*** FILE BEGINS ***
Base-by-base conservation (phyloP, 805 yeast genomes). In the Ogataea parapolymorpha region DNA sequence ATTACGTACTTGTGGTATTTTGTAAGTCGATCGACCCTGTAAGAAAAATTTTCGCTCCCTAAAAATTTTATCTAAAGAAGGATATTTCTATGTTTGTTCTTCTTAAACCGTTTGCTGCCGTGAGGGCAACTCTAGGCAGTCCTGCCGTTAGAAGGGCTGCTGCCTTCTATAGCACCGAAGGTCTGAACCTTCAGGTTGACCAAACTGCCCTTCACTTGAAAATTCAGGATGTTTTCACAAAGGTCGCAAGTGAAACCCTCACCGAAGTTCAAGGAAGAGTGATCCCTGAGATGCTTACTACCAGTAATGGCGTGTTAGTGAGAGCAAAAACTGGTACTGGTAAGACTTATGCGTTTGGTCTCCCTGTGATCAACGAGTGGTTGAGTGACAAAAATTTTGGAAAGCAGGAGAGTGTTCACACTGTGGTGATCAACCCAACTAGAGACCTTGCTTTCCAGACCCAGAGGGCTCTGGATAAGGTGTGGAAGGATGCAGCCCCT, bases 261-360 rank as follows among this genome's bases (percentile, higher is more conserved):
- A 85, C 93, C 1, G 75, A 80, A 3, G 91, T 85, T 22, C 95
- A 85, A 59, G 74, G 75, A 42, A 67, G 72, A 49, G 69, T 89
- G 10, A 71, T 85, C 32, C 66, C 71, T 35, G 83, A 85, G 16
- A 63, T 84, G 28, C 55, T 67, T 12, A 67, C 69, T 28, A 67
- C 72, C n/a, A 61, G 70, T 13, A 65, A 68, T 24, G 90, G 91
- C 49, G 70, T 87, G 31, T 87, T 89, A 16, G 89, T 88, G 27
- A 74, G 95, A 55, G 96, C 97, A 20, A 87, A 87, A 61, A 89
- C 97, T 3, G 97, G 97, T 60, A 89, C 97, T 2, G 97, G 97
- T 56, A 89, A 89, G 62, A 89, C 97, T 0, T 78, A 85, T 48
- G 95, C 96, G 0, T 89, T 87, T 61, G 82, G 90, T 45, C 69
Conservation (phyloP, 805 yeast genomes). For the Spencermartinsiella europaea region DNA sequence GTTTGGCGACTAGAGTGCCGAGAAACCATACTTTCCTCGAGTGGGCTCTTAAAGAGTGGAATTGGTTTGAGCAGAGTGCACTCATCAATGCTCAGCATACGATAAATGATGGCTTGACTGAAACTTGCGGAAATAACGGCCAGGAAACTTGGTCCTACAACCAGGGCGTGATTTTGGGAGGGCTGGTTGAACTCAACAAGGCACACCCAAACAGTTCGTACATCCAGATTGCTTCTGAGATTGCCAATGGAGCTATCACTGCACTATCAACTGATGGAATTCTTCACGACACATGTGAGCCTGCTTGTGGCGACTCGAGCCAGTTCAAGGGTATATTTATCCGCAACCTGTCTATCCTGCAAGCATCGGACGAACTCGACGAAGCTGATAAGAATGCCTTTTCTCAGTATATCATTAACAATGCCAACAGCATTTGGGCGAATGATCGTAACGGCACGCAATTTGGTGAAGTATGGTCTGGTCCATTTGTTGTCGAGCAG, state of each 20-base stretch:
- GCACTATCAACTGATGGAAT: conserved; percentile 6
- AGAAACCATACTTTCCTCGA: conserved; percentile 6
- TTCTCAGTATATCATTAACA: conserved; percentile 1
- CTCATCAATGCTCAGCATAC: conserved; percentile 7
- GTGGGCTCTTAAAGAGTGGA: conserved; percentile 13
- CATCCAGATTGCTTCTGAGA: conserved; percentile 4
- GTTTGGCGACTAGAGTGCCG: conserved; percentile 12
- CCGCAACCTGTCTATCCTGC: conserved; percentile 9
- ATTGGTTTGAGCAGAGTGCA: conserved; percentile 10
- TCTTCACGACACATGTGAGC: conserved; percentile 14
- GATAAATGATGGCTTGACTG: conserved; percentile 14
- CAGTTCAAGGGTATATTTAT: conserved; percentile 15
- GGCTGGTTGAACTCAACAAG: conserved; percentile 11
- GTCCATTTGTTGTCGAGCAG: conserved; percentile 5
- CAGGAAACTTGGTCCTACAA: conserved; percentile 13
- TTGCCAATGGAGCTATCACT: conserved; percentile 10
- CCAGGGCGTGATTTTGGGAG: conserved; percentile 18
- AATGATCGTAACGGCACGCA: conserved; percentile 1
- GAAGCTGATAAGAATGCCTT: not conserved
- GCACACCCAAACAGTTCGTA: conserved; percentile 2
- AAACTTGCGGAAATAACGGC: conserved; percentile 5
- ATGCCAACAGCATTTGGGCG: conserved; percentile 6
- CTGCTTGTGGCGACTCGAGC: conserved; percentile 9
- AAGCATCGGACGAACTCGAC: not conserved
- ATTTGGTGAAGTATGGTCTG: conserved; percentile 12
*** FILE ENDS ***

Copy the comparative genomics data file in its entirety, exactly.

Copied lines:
Base-by-base conservation (phyloP, 805 yeast genomes). In the Ogataea parapolymorpha region DNA sequence ATTACGTACTTGTGGTATTTTGTAAGTCGATCGACCCTGTAAGAAAAATTTTCGCTCCCTAAAAATTTTATCTAAAGAAGGATATTTCTATGTTTGTTCTTCTTAAACCGTTTGCTGCCGTGAGGGCAACTCTAGGCAGTCCTGCCGTTAGAAGGGCTGCTGCCTTCTATAGCACCGAAGGTCTGAACCTTCAGGTTGACCAAACTGCCCTTCACTTGAAAATTCAGGATGTTTTCACAAAGGTCGCAAGTGAAACCCTCACCGAAGTTCAAGGAAGAGTGATCCCTGAGATGCTTACTACCAGTAATGGCGTGTTAGTGAGAGCAAAAACTGGTACTGGTAAGACTTATGCGTTTGGTCTCCCTGTGATCAACGAGTGGTTGAGTGACAAAAATTTTGGAAAGCAGGAGAGTGTTCACACTGTGGTGATCAACCCAACTAGAGACCTTGCTTTCCAGACCCAGAGGGCTCTGGATAAGGTGTGGAAGGATGCAGCCCCT, bases 261-360 rank as follows among this genome's bases (percentile, higher is more conserved):
- A 85, C 93, C 1, G 75, A 80, A 3, G 91, T 85, T 22, C 95
- A 85, A 59, G 74, G 75, A 42, A 67, G 72, A 49, G 69, T 89
- G 10, A 71, T 85, C 32, C 66, C 71, T 35, G 83, A 85, G 16
- A 63, T 84, G 28, C 55, T 67, T 12, A 67, C 69, T 28, A 67
- C 72, C n/a, A 61, G 70, T 13, A 65, A 68, T 24, G 90, G 91
- C 49, G 70, T 87, G 31, T 87, T 89, A 16, G 89, T 88, G 27
- A 74, G 95, A 55, G 96, C 97, A 20, A 87, A 87, A 61, A 89
- C 97, T 3, G 97, G 97, T 60, A 89, C 97, T 2, G 97, G 97
- T 56, A 89, A 89, G 62, A 89, C 97, T 0, T 78, A 85, T 48
- G 95, C 96, G 0, T 89, T 87, T 61, G 82, G 90, T 45, C 69
Conservation (phyloP, 805 yeast genomes). For the Spencermartinsiella europaea region DNA sequence GTTTGGCGACTAGAGTGCCGAGAAACCATACTTTCCTCGAGTGGGCTCTTAAAGAGTGGAATTGGTTTGAGCAGAGTGCACTCATCAATGCTCAGCATACGATAAATGATGGCTTGACTGAAACTTGCGGAAATAACGGCCAGGAAACTTGGTCCTACAACCAGGGCGTGATTTTGGGAGGGCTGGTTGAACTCAACAAGGCACACCCAAACAGTTCGTACATCCAGATTGCTTCTGAGATTGCCAATGGAGCTATCACTGCACTATCAACTGATGGAATTCTTCACGACACATGTGAGCCTGCTTGTGGCGACTCGAGCCAGTTCAAGGGTATATTTATCCGCAACCTGTCTATCCTGCAAGCATCGGACGAACTCGACGAAGCTGATAAGAATGCCTTTTCTCAGTATATCATTAACAATGCCAACAGCATTTGGGCGAATGATCGTAACGGCACGCAATTTGGTGAAGTATGGTCTGGTCCATTTGTTGTCGAGCAG, state of each 20-base stretch:
- GCACTATCAACTGATGGAAT: conserved; percentile 6
- AGAAACCATACTTTCCTCGA: conserved; percentile 6
- TTCTCAGTATATCATTAACA: conserved; percentile 1
- CTCATCAATGCTCAGCATAC: conserved; percentile 7
- GTGGGCTCTTAAAGAGTGGA: conserved; percentile 13
- CATCCAGATTGCTTCTGAGA: conserved; percentile 4
- GTTTGGCGACTAGAGTGCCG: conserved; percentile 12
- CCGCAACCTGTCTATCCTGC: conserved; percentile 9
- ATTGGTTTGAGCAGAGTGCA: conserved; percentile 10
- TCTTCACGACACATGTGAGC: conserved; percentile 14
- GATAAATGATGGCTTGACTG: conserved; percentile 14
- CAGTTCAAGGGTATATTTAT: conserved; percentile 15
- GGCTGGTTGAACTCAACAAG: conserved; percentile 11
- GTCCATTTGTTGTCGAGCAG: conserved; percentile 5
- CAGGAAACTTGGTCCTACAA: conserved; percentile 13
- TTGCCAATGGAGCTATCACT: conserved; percentile 10
- CCAGGGCGTGATTTTGGGAG: conserved; percentile 18
- AATGATCGTAACGGCACGCA: conserved; percentile 1
- GAAGCTGATAAGAATGCCTT: not conserved
- GCACACCCAAACAGTTCGTA: conserved; percentile 2
- AAACTTGCGGAAATAACGGC: conserved; percentile 5
- ATGCCAACAGCATTTGGGCG: conserved; percentile 6
- CTGCTTGTGGCGACTCGAGC: conserved; percentile 9
- AAGCATCGGACGAACTCGAC: not conserved
- ATTTGGTGAAGTATGGTCTG: conserved; percentile 12